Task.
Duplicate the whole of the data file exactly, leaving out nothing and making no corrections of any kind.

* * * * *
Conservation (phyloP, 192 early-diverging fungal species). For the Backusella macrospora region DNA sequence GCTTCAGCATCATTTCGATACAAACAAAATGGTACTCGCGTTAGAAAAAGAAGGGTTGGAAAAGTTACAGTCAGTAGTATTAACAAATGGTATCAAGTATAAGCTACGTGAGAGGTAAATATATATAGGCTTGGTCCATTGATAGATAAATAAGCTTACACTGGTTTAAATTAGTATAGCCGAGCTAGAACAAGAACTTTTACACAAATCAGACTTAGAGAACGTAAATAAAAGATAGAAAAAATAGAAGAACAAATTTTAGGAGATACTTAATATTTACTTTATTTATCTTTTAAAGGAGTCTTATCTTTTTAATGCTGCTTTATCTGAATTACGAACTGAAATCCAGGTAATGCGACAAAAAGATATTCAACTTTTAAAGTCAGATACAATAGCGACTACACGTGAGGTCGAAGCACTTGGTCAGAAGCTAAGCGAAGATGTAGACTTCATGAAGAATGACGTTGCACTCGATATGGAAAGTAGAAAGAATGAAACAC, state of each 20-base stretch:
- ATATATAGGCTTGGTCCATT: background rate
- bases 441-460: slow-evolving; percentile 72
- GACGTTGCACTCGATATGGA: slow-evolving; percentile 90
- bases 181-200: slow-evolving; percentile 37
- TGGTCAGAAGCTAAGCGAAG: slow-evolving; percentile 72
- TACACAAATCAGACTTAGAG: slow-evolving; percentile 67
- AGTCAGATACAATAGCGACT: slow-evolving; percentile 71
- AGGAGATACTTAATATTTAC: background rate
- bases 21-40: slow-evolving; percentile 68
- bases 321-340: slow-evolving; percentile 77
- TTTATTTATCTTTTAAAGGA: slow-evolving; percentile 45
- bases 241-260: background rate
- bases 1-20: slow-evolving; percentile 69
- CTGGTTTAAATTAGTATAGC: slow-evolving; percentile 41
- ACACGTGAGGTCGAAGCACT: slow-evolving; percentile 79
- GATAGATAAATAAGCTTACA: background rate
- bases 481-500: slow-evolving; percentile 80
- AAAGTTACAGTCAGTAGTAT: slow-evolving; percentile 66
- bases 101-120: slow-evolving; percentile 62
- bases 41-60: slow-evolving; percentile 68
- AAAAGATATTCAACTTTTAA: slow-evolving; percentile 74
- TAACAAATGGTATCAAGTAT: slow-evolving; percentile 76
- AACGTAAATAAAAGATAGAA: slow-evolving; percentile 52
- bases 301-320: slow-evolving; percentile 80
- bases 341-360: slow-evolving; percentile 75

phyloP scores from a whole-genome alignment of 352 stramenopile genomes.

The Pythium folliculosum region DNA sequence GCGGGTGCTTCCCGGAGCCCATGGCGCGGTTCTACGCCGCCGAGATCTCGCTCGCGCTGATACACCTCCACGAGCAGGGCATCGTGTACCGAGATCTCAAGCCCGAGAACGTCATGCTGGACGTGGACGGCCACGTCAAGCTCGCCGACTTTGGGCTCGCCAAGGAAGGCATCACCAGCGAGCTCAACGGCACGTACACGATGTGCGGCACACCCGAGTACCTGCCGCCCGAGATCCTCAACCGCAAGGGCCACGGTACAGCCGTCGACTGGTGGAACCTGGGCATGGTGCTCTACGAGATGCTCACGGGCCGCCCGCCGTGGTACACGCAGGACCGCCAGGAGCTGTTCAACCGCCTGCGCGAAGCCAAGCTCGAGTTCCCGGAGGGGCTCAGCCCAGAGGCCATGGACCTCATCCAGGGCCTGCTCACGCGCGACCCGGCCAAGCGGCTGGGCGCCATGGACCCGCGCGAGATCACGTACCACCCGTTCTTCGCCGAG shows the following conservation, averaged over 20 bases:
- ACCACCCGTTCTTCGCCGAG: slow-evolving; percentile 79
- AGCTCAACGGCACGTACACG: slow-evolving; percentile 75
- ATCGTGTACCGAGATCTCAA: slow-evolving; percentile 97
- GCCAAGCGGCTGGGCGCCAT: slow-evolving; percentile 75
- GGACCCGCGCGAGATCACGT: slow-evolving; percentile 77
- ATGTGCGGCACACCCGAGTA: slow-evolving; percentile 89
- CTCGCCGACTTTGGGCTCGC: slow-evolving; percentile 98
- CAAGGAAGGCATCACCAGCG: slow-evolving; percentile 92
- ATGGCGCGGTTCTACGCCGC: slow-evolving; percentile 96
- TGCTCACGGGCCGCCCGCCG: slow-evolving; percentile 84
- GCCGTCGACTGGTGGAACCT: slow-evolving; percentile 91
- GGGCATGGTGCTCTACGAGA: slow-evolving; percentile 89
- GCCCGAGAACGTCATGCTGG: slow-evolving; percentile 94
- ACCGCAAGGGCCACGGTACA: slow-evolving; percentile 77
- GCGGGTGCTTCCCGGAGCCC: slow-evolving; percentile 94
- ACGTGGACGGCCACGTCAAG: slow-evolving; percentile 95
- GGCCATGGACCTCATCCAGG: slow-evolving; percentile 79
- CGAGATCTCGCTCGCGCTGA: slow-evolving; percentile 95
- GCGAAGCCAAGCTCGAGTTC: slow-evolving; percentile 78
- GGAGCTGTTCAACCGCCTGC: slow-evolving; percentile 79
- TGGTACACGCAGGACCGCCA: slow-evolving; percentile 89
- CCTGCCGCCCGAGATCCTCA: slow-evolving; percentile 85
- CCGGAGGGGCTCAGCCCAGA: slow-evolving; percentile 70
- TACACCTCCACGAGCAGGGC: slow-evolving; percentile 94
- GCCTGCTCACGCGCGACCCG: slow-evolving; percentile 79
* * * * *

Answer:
Conservation (phyloP, 192 early-diverging fungal species). For the Backusella macrospora region DNA sequence GCTTCAGCATCATTTCGATACAAACAAAATGGTACTCGCGTTAGAAAAAGAAGGGTTGGAAAAGTTACAGTCAGTAGTATTAACAAATGGTATCAAGTATAAGCTACGTGAGAGGTAAATATATATAGGCTTGGTCCATTGATAGATAAATAAGCTTACACTGGTTTAAATTAGTATAGCCGAGCTAGAACAAGAACTTTTACACAAATCAGACTTAGAGAACGTAAATAAAAGATAGAAAAAATAGAAGAACAAATTTTAGGAGATACTTAATATTTACTTTATTTATCTTTTAAAGGAGTCTTATCTTTTTAATGCTGCTTTATCTGAATTACGAACTGAAATCCAGGTAATGCGACAAAAAGATATTCAACTTTTAAAGTCAGATACAATAGCGACTACACGTGAGGTCGAAGCACTTGGTCAGAAGCTAAGCGAAGATGTAGACTTCATGAAGAATGACGTTGCACTCGATATGGAAAGTAGAAAGAATGAAACAC, state of each 20-base stretch:
- ATATATAGGCTTGGTCCATT: background rate
- bases 441-460: slow-evolving; percentile 72
- GACGTTGCACTCGATATGGA: slow-evolving; percentile 90
- bases 181-200: slow-evolving; percentile 37
- TGGTCAGAAGCTAAGCGAAG: slow-evolving; percentile 72
- TACACAAATCAGACTTAGAG: slow-evolving; percentile 67
- AGTCAGATACAATAGCGACT: slow-evolving; percentile 71
- AGGAGATACTTAATATTTAC: background rate
- bases 21-40: slow-evolving; percentile 68
- bases 321-340: slow-evolving; percentile 77
- TTTATTTATCTTTTAAAGGA: slow-evolving; percentile 45
- bases 241-260: background rate
- bases 1-20: slow-evolving; percentile 69
- CTGGTTTAAATTAGTATAGC: slow-evolving; percentile 41
- ACACGTGAGGTCGAAGCACT: slow-evolving; percentile 79
- GATAGATAAATAAGCTTACA: background rate
- bases 481-500: slow-evolving; percentile 80
- AAAGTTACAGTCAGTAGTAT: slow-evolving; percentile 66
- bases 101-120: slow-evolving; percentile 62
- bases 41-60: slow-evolving; percentile 68
- AAAAGATATTCAACTTTTAA: slow-evolving; percentile 74
- TAACAAATGGTATCAAGTAT: slow-evolving; percentile 76
- AACGTAAATAAAAGATAGAA: slow-evolving; percentile 52
- bases 301-320: slow-evolving; percentile 80
- bases 341-360: slow-evolving; percentile 75

phyloP scores from a whole-genome alignment of 352 stramenopile genomes.

The Pythium folliculosum region DNA sequence GCGGGTGCTTCCCGGAGCCCATGGCGCGGTTCTACGCCGCCGAGATCTCGCTCGCGCTGATACACCTCCACGAGCAGGGCATCGTGTACCGAGATCTCAAGCCCGAGAACGTCATGCTGGACGTGGACGGCCACGTCAAGCTCGCCGACTTTGGGCTCGCCAAGGAAGGCATCACCAGCGAGCTCAACGGCACGTACACGATGTGCGGCACACCCGAGTACCTGCCGCCCGAGATCCTCAACCGCAAGGGCCACGGTACAGCCGTCGACTGGTGGAACCTGGGCATGGTGCTCTACGAGATGCTCACGGGCCGCCCGCCGTGGTACACGCAGGACCGCCAGGAGCTGTTCAACCGCCTGCGCGAAGCCAAGCTCGAGTTCCCGGAGGGGCTCAGCCCAGAGGCCATGGACCTCATCCAGGGCCTGCTCACGCGCGACCCGGCCAAGCGGCTGGGCGCCATGGACCCGCGCGAGATCACGTACCACCCGTTCTTCGCCGAG shows the following conservation, averaged over 20 bases:
- ACCACCCGTTCTTCGCCGAG: slow-evolving; percentile 79
- AGCTCAACGGCACGTACACG: slow-evolving; percentile 75
- ATCGTGTACCGAGATCTCAA: slow-evolving; percentile 97
- GCCAAGCGGCTGGGCGCCAT: slow-evolving; percentile 75
- GGACCCGCGCGAGATCACGT: slow-evolving; percentile 77
- ATGTGCGGCACACCCGAGTA: slow-evolving; percentile 89
- CTCGCCGACTTTGGGCTCGC: slow-evolving; percentile 98
- CAAGGAAGGCATCACCAGCG: slow-evolving; percentile 92
- ATGGCGCGGTTCTACGCCGC: slow-evolving; percentile 96
- TGCTCACGGGCCGCCCGCCG: slow-evolving; percentile 84
- GCCGTCGACTGGTGGAACCT: slow-evolving; percentile 91
- GGGCATGGTGCTCTACGAGA: slow-evolving; percentile 89
- GCCCGAGAACGTCATGCTGG: slow-evolving; percentile 94
- ACCGCAAGGGCCACGGTACA: slow-evolving; percentile 77
- GCGGGTGCTTCCCGGAGCCC: slow-evolving; percentile 94
- ACGTGGACGGCCACGTCAAG: slow-evolving; percentile 95
- GGCCATGGACCTCATCCAGG: slow-evolving; percentile 79
- CGAGATCTCGCTCGCGCTGA: slow-evolving; percentile 95
- GCGAAGCCAAGCTCGAGTTC: slow-evolving; percentile 78
- GGAGCTGTTCAACCGCCTGC: slow-evolving; percentile 79
- TGGTACACGCAGGACCGCCA: slow-evolving; percentile 89
- CCTGCCGCCCGAGATCCTCA: slow-evolving; percentile 85
- CCGGAGGGGCTCAGCCCAGA: slow-evolving; percentile 70
- TACACCTCCACGAGCAGGGC: slow-evolving; percentile 94
- GCCTGCTCACGCGCGACCCG: slow-evolving; percentile 79